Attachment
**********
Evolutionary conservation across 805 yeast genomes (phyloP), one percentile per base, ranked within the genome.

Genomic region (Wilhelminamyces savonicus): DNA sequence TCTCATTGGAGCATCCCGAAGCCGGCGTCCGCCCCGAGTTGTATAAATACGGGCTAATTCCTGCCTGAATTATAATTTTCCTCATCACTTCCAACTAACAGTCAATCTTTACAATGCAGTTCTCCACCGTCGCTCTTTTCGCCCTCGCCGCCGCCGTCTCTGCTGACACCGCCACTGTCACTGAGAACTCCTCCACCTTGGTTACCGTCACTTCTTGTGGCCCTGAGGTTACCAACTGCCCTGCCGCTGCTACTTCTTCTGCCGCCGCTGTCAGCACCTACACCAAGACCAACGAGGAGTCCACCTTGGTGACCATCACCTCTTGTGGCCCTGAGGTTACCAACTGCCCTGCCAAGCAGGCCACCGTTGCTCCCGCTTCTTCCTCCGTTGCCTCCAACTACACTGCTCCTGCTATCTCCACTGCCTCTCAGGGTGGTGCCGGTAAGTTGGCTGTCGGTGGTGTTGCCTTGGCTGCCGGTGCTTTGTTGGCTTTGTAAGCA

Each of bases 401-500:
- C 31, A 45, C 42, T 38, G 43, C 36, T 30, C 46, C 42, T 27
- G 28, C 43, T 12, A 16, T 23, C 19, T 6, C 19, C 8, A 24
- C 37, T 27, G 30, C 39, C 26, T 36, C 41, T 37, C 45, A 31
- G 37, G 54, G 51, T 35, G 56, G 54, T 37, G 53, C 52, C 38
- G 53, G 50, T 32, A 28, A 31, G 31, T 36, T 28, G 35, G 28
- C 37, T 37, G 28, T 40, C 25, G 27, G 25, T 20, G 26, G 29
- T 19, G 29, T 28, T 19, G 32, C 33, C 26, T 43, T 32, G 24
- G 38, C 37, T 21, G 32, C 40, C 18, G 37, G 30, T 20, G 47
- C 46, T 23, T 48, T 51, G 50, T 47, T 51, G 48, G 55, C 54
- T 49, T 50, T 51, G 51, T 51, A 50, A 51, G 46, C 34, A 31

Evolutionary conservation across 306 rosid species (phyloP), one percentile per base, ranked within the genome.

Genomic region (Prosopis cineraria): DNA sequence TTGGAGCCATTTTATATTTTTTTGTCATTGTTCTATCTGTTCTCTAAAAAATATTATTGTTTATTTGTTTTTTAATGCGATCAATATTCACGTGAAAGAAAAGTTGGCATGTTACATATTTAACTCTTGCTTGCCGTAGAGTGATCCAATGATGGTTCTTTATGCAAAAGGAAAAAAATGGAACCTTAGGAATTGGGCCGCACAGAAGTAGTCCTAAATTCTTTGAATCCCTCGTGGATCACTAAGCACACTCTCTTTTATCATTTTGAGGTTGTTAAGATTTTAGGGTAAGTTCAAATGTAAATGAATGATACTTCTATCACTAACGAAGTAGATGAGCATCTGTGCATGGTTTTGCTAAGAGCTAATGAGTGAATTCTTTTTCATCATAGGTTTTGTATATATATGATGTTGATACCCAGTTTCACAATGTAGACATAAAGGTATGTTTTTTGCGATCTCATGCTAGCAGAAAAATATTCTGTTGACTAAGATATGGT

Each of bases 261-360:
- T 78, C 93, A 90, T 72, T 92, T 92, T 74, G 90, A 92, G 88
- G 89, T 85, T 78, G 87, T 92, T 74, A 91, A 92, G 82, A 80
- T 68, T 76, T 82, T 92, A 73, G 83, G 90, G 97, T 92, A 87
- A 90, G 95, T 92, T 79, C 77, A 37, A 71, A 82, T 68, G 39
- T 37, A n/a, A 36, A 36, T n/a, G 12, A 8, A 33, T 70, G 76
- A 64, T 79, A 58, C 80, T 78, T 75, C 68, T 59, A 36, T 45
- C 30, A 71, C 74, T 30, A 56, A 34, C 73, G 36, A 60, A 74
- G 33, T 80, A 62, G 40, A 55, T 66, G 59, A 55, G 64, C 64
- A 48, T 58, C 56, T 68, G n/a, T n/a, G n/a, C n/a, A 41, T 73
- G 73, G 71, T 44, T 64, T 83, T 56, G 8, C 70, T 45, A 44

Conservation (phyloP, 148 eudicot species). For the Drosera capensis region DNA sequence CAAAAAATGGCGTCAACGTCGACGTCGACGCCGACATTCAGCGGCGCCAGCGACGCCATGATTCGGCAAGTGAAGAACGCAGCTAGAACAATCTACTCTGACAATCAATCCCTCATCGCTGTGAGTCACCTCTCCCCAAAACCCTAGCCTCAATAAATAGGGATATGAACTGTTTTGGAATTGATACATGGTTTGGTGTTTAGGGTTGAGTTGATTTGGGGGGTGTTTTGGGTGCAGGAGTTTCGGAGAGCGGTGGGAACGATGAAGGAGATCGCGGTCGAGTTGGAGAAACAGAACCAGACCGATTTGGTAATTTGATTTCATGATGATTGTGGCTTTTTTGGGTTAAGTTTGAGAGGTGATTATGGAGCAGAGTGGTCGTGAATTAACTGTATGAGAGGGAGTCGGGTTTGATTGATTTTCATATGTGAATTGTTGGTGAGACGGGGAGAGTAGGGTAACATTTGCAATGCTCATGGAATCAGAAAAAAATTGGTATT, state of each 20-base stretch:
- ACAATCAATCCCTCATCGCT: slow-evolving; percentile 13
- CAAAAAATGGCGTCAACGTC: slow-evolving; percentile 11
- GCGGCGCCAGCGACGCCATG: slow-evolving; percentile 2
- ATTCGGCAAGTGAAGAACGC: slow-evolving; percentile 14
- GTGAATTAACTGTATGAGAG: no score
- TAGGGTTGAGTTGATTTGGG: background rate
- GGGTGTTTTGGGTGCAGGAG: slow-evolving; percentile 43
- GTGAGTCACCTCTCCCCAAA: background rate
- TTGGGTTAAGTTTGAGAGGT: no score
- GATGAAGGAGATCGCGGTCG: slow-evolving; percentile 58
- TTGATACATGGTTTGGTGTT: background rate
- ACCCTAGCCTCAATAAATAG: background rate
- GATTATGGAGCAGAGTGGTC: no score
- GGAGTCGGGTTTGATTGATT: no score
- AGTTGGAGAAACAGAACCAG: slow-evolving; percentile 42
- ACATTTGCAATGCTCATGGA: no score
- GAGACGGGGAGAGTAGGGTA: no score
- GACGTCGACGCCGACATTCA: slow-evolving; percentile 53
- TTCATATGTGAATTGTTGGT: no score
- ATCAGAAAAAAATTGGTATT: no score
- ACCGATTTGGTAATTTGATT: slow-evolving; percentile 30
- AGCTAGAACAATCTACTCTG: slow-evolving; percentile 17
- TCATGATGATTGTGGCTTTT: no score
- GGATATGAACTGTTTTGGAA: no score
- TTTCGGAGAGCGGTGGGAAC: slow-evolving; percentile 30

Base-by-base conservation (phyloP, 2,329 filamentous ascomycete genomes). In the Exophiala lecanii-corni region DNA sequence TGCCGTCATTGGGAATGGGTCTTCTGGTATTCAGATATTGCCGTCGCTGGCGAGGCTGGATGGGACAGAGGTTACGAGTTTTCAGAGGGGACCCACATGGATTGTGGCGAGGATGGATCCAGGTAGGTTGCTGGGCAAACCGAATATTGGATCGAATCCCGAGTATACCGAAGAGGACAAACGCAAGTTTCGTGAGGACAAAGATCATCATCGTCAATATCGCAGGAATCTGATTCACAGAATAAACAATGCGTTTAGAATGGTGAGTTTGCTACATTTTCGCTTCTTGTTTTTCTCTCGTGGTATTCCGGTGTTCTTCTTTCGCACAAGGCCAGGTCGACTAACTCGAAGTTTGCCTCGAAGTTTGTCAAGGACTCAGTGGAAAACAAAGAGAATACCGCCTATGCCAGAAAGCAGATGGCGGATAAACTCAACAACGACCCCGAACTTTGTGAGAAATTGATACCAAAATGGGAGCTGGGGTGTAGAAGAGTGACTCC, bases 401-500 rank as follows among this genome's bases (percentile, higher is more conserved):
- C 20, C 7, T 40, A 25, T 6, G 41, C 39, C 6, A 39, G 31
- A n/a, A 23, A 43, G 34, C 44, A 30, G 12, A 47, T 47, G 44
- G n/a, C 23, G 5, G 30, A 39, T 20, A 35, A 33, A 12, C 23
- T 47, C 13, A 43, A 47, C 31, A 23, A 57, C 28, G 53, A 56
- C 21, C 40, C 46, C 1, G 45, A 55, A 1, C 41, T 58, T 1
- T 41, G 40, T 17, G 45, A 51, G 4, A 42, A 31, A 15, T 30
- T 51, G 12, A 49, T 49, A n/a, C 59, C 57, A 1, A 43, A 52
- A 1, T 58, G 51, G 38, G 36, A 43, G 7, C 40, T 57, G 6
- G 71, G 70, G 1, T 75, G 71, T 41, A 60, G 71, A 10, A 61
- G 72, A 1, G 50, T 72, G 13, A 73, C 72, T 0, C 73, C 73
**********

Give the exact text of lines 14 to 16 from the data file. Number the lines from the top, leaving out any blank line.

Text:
Evolutionary conservation across 306 rosid species (phyloP), one percentile per base, ranked within the genome.

Genomic region (Prosopis cineraria): DNA sequence TTGGAGCCATTTTATATTTTTTTGTCATTGTTCTATCTGTTCTCTAAAAAATATTATTGTTTATTTGTTTTTTAATGCGATCAATATTCACGTGAAAGAAAAGTTGGCATGTTACATATTTAACTCTTGCTTGCCGTAGAGTGATCCAATGATGGTTCTTTATGCAAAAGGAAAAAAATGGAACCTTAGGAATTGGGCCGCACAGAAGTAGTCCTAAATTCTTTGAATCCCTCGTGGATCACTAAGCACACTCTCTTTTATCATTTTGAGGTTGTTAAGATTTTAGGGTAAGTTCAAATGTAAATGAATGATACTTCTATCACTAACGAAGTAGATGAGCATCTGTGCATGGTTTTGCTAAGAGCTAATGAGTGAATTCTTTTTCATCATAGGTTTTGTATATATATGATGTTGATACCCAGTTTCACAATGTAGACATAAAGGTATGTTTTTTGCGATCTCATGCTAGCAGAAAAATATTCTGTTGACTAAGATATGGT

Each of bases 261-360: